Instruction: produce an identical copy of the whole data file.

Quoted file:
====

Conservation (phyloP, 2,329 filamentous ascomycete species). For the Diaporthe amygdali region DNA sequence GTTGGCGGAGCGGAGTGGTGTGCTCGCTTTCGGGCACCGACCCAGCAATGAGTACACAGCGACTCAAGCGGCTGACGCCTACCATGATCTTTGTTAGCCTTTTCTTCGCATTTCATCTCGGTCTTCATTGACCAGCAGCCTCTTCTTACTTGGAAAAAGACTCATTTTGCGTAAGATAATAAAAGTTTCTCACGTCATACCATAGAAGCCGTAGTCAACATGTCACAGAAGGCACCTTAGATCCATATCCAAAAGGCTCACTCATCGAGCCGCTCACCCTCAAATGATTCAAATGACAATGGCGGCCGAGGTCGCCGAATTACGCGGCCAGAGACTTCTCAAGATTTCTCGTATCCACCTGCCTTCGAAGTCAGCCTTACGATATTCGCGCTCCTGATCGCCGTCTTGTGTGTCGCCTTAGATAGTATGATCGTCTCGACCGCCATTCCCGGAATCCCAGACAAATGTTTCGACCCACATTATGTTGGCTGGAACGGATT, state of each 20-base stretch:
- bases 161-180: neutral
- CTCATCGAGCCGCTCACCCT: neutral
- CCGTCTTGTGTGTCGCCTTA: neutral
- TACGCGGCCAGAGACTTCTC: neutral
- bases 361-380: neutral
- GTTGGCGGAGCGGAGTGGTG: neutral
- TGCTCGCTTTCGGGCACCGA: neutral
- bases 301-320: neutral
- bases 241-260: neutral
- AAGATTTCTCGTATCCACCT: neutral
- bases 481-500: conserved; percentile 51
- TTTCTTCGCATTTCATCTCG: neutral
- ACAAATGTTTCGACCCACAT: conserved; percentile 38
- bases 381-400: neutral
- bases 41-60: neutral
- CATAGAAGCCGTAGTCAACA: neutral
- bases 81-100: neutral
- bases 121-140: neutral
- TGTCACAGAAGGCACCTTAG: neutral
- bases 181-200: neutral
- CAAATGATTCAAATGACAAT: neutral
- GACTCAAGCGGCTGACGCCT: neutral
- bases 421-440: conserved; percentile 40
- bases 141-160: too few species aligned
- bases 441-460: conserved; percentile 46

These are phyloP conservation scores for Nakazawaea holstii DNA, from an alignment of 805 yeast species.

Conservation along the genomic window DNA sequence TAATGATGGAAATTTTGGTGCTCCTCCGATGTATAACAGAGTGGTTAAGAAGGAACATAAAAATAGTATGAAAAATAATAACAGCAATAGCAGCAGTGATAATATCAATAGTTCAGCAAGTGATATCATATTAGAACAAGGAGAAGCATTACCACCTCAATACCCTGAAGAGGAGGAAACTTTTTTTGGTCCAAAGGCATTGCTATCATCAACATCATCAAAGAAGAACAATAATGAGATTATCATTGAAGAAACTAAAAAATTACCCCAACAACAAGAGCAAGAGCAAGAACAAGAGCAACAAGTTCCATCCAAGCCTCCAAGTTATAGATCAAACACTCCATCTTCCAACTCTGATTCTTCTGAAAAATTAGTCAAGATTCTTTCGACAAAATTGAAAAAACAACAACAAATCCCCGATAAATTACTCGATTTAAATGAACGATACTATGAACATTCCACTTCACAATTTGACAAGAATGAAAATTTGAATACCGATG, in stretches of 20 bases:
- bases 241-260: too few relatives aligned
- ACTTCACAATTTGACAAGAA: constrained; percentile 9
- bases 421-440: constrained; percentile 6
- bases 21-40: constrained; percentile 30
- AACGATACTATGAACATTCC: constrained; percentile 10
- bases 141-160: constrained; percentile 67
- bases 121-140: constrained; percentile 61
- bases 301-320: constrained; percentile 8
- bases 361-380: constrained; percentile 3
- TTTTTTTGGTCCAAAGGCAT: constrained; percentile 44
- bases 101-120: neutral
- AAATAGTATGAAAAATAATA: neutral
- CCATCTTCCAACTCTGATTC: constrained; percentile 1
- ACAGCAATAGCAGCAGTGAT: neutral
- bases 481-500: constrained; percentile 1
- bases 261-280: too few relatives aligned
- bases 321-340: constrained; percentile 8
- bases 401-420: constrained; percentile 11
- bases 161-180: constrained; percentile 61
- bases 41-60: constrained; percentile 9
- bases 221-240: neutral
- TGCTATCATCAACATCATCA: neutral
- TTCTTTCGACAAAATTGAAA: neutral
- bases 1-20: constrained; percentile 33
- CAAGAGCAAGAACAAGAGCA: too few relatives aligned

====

Conservation (phyloP, 2,329 filamentous ascomycete species). For the Diaporthe amygdali region DNA sequence GTTGGCGGAGCGGAGTGGTGTGCTCGCTTTCGGGCACCGACCCAGCAATGAGTACACAGCGACTCAAGCGGCTGACGCCTACCATGATCTTTGTTAGCCTTTTCTTCGCATTTCATCTCGGTCTTCATTGACCAGCAGCCTCTTCTTACTTGGAAAAAGACTCATTTTGCGTAAGATAATAAAAGTTTCTCACGTCATACCATAGAAGCCGTAGTCAACATGTCACAGAAGGCACCTTAGATCCATATCCAAAAGGCTCACTCATCGAGCCGCTCACCCTCAAATGATTCAAATGACAATGGCGGCCGAGGTCGCCGAATTACGCGGCCAGAGACTTCTCAAGATTTCTCGTATCCACCTGCCTTCGAAGTCAGCCTTACGATATTCGCGCTCCTGATCGCCGTCTTGTGTGTCGCCTTAGATAGTATGATCGTCTCGACCGCCATTCCCGGAATCCCAGACAAATGTTTCGACCCACATTATGTTGGCTGGAACGGATT, state of each 20-base stretch:
- bases 161-180: neutral
- CTCATCGAGCCGCTCACCCT: neutral
- CCGTCTTGTGTGTCGCCTTA: neutral
- TACGCGGCCAGAGACTTCTC: neutral
- bases 361-380: neutral
- GTTGGCGGAGCGGAGTGGTG: neutral
- TGCTCGCTTTCGGGCACCGA: neutral
- bases 301-320: neutral
- bases 241-260: neutral
- AAGATTTCTCGTATCCACCT: neutral
- bases 481-500: conserved; percentile 51
- TTTCTTCGCATTTCATCTCG: neutral
- ACAAATGTTTCGACCCACAT: conserved; percentile 38
- bases 381-400: neutral
- bases 41-60: neutral
- CATAGAAGCCGTAGTCAACA: neutral
- bases 81-100: neutral
- bases 121-140: neutral
- TGTCACAGAAGGCACCTTAG: neutral
- bases 181-200: neutral
- CAAATGATTCAAATGACAAT: neutral
- GACTCAAGCGGCTGACGCCT: neutral
- bases 421-440: conserved; percentile 40
- bases 141-160: too few species aligned
- bases 441-460: conserved; percentile 46

These are phyloP conservation scores for Nakazawaea holstii DNA, from an alignment of 805 yeast species.

Conservation along the genomic window DNA sequence TAATGATGGAAATTTTGGTGCTCCTCCGATGTATAACAGAGTGGTTAAGAAGGAACATAAAAATAGTATGAAAAATAATAACAGCAATAGCAGCAGTGATAATATCAATAGTTCAGCAAGTGATATCATATTAGAACAAGGAGAAGCATTACCACCTCAATACCCTGAAGAGGAGGAAACTTTTTTTGGTCCAAAGGCATTGCTATCATCAACATCATCAAAGAAGAACAATAATGAGATTATCATTGAAGAAACTAAAAAATTACCCCAACAACAAGAGCAAGAGCAAGAACAAGAGCAACAAGTTCCATCCAAGCCTCCAAGTTATAGATCAAACACTCCATCTTCCAACTCTGATTCTTCTGAAAAATTAGTCAAGATTCTTTCGACAAAATTGAAAAAACAACAACAAATCCCCGATAAATTACTCGATTTAAATGAACGATACTATGAACATTCCACTTCACAATTTGACAAGAATGAAAATTTGAATACCGATG, in stretches of 20 bases:
- bases 241-260: too few relatives aligned
- ACTTCACAATTTGACAAGAA: constrained; percentile 9
- bases 421-440: constrained; percentile 6
- bases 21-40: constrained; percentile 30
- AACGATACTATGAACATTCC: constrained; percentile 10
- bases 141-160: constrained; percentile 67
- bases 121-140: constrained; percentile 61
- bases 301-320: constrained; percentile 8
- bases 361-380: constrained; percentile 3
- TTTTTTTGGTCCAAAGGCAT: constrained; percentile 44
- bases 101-120: neutral
- AAATAGTATGAAAAATAATA: neutral
- CCATCTTCCAACTCTGATTC: constrained; percentile 1
- ACAGCAATAGCAGCAGTGAT: neutral
- bases 481-500: constrained; percentile 1
- bases 261-280: too few relatives aligned
- bases 321-340: constrained; percentile 8
- bases 401-420: constrained; percentile 11
- bases 161-180: constrained; percentile 61
- bases 41-60: constrained; percentile 9
- bases 221-240: neutral
- TGCTATCATCAACATCATCA: neutral
- TTCTTTCGACAAAATTGAAA: neutral
- bases 1-20: constrained; percentile 33
- CAAGAGCAAGAACAAGAGCA: too few relatives aligned